Corporate Insight revisited the State Farm Drive Safe and Save program for the new report and found that information about the discount was still lacking: The amount displayed after clicking “Your Discount” doesn’t indicated whether this is the base enrollment discount, the discount applied after tracking, whether this discount will change, or what factors are used to calculate the amount, according to the report. Participants can review their scores for individual trips within the app, but the app does not indicate how these scores translate into pricing, or how well participants need to drive to maximize savings.

The driver gave the State Farm program high marks overall, saying she intended to continue beyond the trial period. She liked that the app provides a breakdown of her behavior for each individual trip, but that she did not believe that participating in the program affected her driving habits.

“Neither our 2021 or 2022 Drive Safe and Save participants received any communication from the insurer about their savings or when and how the discount thresholds had been established,” the report says. “Our 2021 panelist felt that this aspect rendered the experience ‘literally pointless.'”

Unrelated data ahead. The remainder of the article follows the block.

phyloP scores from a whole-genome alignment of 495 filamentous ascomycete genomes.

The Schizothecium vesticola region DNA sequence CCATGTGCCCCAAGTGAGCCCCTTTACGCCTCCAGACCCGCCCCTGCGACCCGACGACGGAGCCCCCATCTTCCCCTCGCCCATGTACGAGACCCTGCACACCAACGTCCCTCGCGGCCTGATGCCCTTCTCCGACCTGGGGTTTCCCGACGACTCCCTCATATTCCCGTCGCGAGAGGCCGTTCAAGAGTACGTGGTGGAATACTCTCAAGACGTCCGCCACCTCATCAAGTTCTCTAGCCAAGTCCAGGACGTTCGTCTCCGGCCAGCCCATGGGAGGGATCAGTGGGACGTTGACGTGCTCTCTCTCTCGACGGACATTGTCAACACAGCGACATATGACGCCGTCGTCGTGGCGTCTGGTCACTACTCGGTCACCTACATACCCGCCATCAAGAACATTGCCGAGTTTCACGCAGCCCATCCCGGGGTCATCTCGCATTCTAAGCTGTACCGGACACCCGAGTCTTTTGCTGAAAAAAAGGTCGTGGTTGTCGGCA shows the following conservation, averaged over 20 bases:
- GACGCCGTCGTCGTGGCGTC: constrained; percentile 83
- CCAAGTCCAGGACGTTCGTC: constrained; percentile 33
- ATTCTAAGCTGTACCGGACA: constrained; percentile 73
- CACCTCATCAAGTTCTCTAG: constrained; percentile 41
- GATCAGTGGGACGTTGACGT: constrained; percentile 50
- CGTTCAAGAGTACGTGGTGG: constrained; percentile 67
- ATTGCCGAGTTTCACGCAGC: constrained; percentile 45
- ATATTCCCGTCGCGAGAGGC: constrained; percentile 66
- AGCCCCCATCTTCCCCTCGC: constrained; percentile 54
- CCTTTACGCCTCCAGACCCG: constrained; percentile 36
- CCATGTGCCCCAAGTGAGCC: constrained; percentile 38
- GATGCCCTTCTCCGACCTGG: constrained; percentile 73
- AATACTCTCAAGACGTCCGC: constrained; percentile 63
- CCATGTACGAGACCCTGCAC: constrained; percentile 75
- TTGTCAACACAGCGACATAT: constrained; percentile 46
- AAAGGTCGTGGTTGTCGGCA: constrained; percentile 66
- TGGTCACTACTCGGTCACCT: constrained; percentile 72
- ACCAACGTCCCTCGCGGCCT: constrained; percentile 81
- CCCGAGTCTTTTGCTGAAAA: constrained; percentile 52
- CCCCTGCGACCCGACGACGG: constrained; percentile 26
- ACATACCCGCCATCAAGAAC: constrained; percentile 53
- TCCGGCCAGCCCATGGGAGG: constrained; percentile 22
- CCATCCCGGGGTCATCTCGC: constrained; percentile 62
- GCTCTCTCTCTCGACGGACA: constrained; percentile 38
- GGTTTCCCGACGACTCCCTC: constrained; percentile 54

The lack of clarity around discounts and how they are earned is a missed opportunity for insurers to receive credit from their customers for reducing their premiums, Suter said.

“With State Farm, you can zoom in and you can see exactly where you slammed on the brakes, and that’s definitely an improvement,” Suter said. “But then it’s still just this empty mystery box — how does that build towards your discount? And at the end of the day, customers are participating in this for the discount.”

Reprinted with permission from the Auto Insurance Report by Risk Information